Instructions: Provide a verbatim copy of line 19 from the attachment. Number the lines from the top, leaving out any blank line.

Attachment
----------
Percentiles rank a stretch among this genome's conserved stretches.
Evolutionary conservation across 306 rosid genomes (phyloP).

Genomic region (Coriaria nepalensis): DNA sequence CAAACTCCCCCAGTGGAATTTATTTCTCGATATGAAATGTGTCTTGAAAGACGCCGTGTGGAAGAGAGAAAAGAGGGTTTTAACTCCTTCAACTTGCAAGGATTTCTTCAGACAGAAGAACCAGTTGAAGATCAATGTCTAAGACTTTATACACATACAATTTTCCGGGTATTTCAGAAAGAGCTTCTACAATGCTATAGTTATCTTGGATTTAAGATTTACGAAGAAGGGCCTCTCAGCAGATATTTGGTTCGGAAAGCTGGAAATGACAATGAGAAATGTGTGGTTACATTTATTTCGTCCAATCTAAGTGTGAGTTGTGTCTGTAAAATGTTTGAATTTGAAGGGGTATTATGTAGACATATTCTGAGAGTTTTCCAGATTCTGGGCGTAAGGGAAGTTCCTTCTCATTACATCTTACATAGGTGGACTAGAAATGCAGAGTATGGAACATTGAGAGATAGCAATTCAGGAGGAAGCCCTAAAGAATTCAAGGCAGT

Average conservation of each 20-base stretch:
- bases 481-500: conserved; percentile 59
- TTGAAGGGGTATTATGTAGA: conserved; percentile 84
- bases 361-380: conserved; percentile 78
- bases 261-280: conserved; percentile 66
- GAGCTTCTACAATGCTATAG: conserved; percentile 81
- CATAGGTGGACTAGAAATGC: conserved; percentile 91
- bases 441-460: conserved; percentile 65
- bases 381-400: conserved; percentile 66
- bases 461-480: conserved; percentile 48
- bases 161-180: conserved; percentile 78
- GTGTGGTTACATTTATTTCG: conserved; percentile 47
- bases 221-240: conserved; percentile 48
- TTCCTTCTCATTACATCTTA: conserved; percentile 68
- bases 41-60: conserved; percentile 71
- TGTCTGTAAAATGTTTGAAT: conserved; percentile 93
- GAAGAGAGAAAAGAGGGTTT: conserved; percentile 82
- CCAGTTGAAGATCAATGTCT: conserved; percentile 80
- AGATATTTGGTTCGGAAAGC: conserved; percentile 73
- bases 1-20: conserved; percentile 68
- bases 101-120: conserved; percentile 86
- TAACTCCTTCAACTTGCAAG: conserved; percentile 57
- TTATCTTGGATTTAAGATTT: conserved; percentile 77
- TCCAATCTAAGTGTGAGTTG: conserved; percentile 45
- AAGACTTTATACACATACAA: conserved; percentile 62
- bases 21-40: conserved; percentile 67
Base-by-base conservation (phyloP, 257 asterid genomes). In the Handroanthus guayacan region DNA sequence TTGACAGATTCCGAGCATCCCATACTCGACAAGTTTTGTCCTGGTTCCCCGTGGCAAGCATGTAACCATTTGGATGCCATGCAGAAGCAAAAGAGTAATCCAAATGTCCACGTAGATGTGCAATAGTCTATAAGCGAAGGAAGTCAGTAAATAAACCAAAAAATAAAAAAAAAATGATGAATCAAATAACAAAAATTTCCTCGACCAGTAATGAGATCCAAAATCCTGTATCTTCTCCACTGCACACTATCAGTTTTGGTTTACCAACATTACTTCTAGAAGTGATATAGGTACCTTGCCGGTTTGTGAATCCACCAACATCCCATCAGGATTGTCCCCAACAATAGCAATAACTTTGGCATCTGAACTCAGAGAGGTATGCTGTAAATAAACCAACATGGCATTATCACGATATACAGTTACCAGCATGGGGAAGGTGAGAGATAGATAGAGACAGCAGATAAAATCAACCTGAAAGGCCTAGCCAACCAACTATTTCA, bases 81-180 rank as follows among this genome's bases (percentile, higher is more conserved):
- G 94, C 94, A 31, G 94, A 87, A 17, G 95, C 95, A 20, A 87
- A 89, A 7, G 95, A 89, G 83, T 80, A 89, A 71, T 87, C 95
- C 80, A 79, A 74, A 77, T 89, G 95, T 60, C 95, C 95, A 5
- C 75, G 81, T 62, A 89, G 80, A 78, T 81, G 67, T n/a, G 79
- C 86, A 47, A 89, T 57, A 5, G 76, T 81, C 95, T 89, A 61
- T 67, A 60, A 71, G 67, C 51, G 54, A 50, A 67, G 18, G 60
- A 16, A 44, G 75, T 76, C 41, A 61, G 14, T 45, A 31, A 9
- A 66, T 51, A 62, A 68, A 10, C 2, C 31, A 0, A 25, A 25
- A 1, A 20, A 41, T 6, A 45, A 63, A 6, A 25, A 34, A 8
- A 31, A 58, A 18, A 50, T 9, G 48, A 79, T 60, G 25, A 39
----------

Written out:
- TGTCTGTAAAATGTTTGAAT: conserved; percentile 93